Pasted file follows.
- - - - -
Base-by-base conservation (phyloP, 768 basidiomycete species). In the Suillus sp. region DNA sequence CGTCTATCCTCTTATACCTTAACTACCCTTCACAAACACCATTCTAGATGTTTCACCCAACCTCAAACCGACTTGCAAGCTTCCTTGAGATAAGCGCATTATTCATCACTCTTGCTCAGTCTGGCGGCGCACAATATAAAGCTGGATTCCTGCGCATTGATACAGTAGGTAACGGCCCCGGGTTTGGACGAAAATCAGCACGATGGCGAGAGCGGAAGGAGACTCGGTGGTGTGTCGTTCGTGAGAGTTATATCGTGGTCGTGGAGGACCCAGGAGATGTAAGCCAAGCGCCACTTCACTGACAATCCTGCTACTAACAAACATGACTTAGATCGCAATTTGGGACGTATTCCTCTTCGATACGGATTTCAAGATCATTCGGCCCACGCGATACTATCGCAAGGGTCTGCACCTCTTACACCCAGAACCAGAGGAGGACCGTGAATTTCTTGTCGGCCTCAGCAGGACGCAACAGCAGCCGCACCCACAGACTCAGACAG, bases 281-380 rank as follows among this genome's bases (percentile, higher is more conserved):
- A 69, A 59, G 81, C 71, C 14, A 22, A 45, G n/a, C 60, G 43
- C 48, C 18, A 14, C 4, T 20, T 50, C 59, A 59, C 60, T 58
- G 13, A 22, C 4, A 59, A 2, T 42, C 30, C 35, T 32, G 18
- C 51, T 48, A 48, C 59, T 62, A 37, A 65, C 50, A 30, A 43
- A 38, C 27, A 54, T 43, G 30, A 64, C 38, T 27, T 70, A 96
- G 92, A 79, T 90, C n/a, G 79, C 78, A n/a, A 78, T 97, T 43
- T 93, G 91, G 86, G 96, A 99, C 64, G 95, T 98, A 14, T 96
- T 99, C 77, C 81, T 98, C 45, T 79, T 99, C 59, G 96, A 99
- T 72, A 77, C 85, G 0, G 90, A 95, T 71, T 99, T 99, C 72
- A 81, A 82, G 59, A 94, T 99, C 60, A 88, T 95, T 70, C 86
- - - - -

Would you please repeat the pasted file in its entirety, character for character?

Base-by-base conservation (phyloP, 768 basidiomycete species). In the Suillus sp. region DNA sequence CGTCTATCCTCTTATACCTTAACTACCCTTCACAAACACCATTCTAGATGTTTCACCCAACCTCAAACCGACTTGCAAGCTTCCTTGAGATAAGCGCATTATTCATCACTCTTGCTCAGTCTGGCGGCGCACAATATAAAGCTGGATTCCTGCGCATTGATACAGTAGGTAACGGCCCCGGGTTTGGACGAAAATCAGCACGATGGCGAGAGCGGAAGGAGACTCGGTGGTGTGTCGTTCGTGAGAGTTATATCGTGGTCGTGGAGGACCCAGGAGATGTAAGCCAAGCGCCACTTCACTGACAATCCTGCTACTAACAAACATGACTTAGATCGCAATTTGGGACGTATTCCTCTTCGATACGGATTTCAAGATCATTCGGCCCACGCGATACTATCGCAAGGGTCTGCACCTCTTACACCCAGAACCAGAGGAGGACCGTGAATTTCTTGTCGGCCTCAGCAGGACGCAACAGCAGCCGCACCCACAGACTCAGACAG, bases 281-380 rank as follows among this genome's bases (percentile, higher is more conserved):
- A 69, A 59, G 81, C 71, C 14, A 22, A 45, G n/a, C 60, G 43
- C 48, C 18, A 14, C 4, T 20, T 50, C 59, A 59, C 60, T 58
- G 13, A 22, C 4, A 59, A 2, T 42, C 30, C 35, T 32, G 18
- C 51, T 48, A 48, C 59, T 62, A 37, A 65, C 50, A 30, A 43
- A 38, C 27, A 54, T 43, G 30, A 64, C 38, T 27, T 70, A 96
- G 92, A 79, T 90, C n/a, G 79, C 78, A n/a, A 78, T 97, T 43
- T 93, G 91, G 86, G 96, A 99, C 64, G 95, T 98, A 14, T 96
- T 99, C 77, C 81, T 98, C 45, T 79, T 99, C 59, G 96, A 99
- T 72, A 77, C 85, G 0, G 90, A 95, T 71, T 99, T 99, C 72
- A 81, A 82, G 59, A 94, T 99, C 60, A 88, T 95, T 70, C 86